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As of the latest projection from industry analysts, fashion and luxury brands are expected to lose between $450 billion and $600 billion in sales in 2020 due to the impact of the COVID-19 virus, posing a challenge that is “even greater than the 2008 recession,” investment research and management consultancy Bernstein revealed recently, stating that the first half of 2020 is “likely going to be the worst in the history of the modern luxury goods industry.” 

Companies are expected to lose more than sales, though. According to Brand Finance, the hits to the market’s biggest companies go beyond bottom line figures. The London-based business valuation consultancy asserts in its in its newly-released Global 500 ranking – in which it annually evaluates 5,000 of the world’s largest companies to determine “the strongest and most valuable” – that companies can also expect sizable blows to the value of their brands to the tune of a collective $1 trillion. 

Defining “brand value” as “the value of a company’s trademark and associated marketing intellectual property within the branded business,” including intangible assets that are “intended to identify goods, services or entities, [thereby], create distinctive images and associations in the minds of stakeholders, and generate economic benefits,” Brand Finance states that industries across the board will be “undoubtedly hit” by the COVID-19 pandemic, with apparel brands, alone, expected to be among “the most affected.”

The “apparel” sector, in which Brand Finance groups brands ranging from Nike and Adidas to Louis Vuitton and Gucci to Zara and H&M, is facing “up to a 20 percent drop in brand value,” but as with “most sectors,” Brand Finance states that “the damage that will ensue upon apparel brands will greatly depend on how long this pandemic engulfs the world” and how “agile” the individual brands are, as “agile brands that [are willing and able to bring] greater innovation in their e-commerce businesses and to potentially reassess their store business models are likely to fare much better than their inflexible counterparts.” 

As for the 2020 Global 500 ranking, some of the key takeaways include … 

The most “valuable”

Within the “apparel” space, Nike claimed the title of the most valuable brand for the sixth consecutive year, recording a 7 percent increase in brand value to $34.8 billion, as of January 1, 2020. Gucci took the number 2 spot, followed by adidas at number 3, and Louis Vuitton and Cartier were fourth and fifth, respectively.

Sector’s “strongest”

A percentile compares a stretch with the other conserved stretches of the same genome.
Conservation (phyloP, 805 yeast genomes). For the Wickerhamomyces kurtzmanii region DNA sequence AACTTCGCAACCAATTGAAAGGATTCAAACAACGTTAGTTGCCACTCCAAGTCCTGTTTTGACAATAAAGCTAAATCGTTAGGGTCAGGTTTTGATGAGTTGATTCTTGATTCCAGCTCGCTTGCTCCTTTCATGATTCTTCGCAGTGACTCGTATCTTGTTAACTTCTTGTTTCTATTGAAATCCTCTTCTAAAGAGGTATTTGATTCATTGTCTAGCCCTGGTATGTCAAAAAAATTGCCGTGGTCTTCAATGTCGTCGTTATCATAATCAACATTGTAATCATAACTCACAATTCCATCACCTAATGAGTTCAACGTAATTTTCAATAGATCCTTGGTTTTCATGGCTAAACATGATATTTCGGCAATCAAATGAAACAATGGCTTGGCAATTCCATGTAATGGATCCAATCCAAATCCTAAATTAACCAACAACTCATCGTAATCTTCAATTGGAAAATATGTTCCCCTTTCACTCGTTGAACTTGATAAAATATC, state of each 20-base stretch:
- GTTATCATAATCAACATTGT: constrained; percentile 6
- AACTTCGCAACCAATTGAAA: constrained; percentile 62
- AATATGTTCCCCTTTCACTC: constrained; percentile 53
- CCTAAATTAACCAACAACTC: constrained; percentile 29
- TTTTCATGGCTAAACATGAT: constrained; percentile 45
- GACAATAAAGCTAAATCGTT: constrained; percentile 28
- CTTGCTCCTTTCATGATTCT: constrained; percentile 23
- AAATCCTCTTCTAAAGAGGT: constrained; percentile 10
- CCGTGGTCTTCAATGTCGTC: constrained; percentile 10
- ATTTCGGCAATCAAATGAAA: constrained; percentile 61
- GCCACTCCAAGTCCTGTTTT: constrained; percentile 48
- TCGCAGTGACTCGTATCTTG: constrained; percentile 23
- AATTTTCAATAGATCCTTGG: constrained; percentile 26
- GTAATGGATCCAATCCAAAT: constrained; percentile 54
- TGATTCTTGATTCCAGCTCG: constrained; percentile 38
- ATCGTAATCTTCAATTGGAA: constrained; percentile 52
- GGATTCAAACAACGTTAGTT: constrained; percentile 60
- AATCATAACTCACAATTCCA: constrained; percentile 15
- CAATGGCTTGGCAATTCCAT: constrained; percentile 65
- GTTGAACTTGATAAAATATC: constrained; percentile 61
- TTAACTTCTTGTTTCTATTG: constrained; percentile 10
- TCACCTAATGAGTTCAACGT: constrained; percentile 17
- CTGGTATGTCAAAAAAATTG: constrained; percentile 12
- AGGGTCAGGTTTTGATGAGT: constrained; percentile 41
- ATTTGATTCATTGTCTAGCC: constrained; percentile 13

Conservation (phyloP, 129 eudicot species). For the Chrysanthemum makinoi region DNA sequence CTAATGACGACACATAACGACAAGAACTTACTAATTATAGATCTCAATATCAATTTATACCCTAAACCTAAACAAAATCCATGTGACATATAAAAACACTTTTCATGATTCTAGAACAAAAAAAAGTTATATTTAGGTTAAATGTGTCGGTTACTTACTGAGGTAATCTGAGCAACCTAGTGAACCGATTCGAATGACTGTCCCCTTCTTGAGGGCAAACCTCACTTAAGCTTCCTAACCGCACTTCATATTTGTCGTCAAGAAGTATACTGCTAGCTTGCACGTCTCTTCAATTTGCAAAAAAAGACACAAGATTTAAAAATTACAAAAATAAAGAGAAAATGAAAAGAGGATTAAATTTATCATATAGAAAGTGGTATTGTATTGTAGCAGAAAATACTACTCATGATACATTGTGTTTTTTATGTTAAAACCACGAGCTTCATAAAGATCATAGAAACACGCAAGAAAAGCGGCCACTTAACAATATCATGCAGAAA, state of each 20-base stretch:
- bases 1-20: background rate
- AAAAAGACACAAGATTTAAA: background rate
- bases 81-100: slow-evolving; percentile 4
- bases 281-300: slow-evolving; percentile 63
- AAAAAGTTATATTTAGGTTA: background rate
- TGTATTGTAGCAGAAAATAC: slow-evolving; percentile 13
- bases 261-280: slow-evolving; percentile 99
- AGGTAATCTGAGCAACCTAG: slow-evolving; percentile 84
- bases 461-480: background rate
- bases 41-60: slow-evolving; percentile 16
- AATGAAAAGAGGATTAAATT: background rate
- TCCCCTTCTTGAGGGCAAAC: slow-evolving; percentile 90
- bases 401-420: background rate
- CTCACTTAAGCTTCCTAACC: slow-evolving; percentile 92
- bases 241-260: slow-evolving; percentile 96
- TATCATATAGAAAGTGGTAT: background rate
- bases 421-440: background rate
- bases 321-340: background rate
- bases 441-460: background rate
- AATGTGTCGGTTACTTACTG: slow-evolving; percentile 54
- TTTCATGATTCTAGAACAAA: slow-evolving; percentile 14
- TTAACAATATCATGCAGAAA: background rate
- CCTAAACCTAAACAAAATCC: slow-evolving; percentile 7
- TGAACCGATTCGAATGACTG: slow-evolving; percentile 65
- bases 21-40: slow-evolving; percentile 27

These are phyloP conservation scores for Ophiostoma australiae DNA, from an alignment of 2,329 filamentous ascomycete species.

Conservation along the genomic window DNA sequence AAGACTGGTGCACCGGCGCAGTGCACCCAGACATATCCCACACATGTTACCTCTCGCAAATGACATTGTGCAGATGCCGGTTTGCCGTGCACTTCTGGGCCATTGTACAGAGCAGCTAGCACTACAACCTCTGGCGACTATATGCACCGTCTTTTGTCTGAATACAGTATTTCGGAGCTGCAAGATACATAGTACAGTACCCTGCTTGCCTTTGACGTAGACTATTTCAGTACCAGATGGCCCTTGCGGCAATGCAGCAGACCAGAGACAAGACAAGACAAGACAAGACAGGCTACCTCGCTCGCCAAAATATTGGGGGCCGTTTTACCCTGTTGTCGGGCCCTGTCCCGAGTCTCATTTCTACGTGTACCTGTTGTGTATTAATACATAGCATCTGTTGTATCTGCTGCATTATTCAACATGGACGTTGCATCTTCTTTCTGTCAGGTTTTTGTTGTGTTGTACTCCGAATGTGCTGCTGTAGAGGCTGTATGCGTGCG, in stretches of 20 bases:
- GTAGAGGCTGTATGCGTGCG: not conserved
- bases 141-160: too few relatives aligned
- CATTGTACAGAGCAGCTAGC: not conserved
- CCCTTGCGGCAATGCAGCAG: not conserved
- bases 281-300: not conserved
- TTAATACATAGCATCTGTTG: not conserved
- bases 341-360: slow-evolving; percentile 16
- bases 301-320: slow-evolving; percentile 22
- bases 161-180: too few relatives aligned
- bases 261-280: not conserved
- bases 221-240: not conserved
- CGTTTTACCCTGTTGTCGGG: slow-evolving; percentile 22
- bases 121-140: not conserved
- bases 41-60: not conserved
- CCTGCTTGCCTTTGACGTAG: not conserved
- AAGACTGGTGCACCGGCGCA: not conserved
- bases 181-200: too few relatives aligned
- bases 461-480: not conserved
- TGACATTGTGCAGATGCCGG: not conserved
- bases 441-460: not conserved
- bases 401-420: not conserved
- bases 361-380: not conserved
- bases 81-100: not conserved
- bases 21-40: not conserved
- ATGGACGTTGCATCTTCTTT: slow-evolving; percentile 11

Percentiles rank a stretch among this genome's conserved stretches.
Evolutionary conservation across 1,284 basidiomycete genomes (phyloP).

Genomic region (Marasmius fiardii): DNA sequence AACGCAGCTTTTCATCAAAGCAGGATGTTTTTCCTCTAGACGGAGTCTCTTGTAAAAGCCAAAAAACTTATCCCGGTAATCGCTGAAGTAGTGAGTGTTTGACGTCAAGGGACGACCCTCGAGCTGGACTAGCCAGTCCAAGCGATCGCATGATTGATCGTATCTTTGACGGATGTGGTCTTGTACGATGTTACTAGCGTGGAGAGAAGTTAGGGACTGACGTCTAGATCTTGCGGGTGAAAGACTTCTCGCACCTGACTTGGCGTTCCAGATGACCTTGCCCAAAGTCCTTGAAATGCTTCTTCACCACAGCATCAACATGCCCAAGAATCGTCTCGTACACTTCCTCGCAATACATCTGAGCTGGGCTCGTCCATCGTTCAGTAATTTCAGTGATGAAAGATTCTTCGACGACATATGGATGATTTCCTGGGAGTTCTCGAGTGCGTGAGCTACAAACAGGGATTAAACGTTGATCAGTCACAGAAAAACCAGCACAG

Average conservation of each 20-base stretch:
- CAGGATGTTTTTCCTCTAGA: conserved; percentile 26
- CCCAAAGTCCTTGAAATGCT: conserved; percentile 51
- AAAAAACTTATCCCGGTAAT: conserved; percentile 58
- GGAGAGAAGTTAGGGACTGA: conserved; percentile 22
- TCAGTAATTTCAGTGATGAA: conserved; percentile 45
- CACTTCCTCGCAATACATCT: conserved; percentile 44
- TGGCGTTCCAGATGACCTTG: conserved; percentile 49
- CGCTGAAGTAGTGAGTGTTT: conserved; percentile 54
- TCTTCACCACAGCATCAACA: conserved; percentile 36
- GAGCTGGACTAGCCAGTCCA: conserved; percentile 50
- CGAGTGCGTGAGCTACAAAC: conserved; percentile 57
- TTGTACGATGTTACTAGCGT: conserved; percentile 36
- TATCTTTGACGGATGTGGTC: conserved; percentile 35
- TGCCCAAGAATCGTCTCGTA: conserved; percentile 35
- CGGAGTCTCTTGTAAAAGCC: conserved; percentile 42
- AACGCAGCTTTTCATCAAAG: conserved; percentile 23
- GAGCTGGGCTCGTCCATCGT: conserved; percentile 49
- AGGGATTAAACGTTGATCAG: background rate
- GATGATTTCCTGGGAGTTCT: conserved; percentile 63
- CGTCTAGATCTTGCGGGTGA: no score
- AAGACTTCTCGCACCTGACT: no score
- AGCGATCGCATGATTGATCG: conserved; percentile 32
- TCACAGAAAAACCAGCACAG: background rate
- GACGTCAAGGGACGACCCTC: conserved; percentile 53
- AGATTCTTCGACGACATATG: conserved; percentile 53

For yet another year in a row, Brand Finance states that “Rolex retained its crown as the world’s “strongest apparel brand.” In addition to measuring overall brand value, Brand Finance also evaluates the relative “strength” of brands, based on factors, such as “marketing investment, familiarity, loyalty, staff satisfaction, and corporate reputation.” Alongside revenue forecasts, brand strength is a crucial driver of brand value. According to these criteria Rolex is the world’s strongest apparel brand with a Brand Strength Index score of 89.8 out of 100 and a corresponding elite AAA+ brand strength rating. 

The global luxury watch market has been celebrating continuous growth over the previous few years – a result of growing demand amongst millennials and the upsurge in e-commerce channels. Despite the brand only releasing one new model last year, Rolex saw solid sales across the UK and globally. 

“Fastest growing” 

Levi’s was the sector’s “fastest growing” company, with its brand value up by an “impressive” 38 percent. 2019 was a solid year for the brand, as it celebrated its highest growth rate in more than 25 years and undertook an extremely successful IPO after trading privately for over 30 years. The brand, which has traditionally relied heavily on its men’s clothing range, now boasts womenswear as the fastest-growing segment of its business – a testament to the brand’s successful diversification strategy. 

Valentino and Gap struggle 

“In contrast” to Levi’s, Brand Finance states that Valentino and Gap were the “fastest falling, with both brands’ value down by 39 percent.” Italian luxury fashion brand, Valentino, has been negotiating slowing revenue and sales over the previous year, particularly in parts of its key Chinese market – which accounts for approximately 30 percent of the brand’s sales – in the face of civil unrest in Hong Kong and the general slowing Chinese economy. Meanwhile, American high street brand, Gap’s fortunes have been less than favorable. With declining sales, the abrupt exit of CEO Art Peck, and the plan to close 230 of its stores on the horizon, the brand is evidently taking measures to attempt to counteract its sharp drop in earnings. 

Fast fashion is falling 

Brand Finance also pointed out that with a brand value of $14.6 billion Spanish retailer, Zara, slipped down the ranks to 6th position following a 21 percent drop in brand value, and fellow Inditex Group brand Bershka suffered a similar fate, its brand value dropping 26 percent to $1.6 billion. H&M came in at number 7 on the “most valuable” list, down four spots from last year, with a value of $13.86 billion (compared to $15.876 billion in 2019).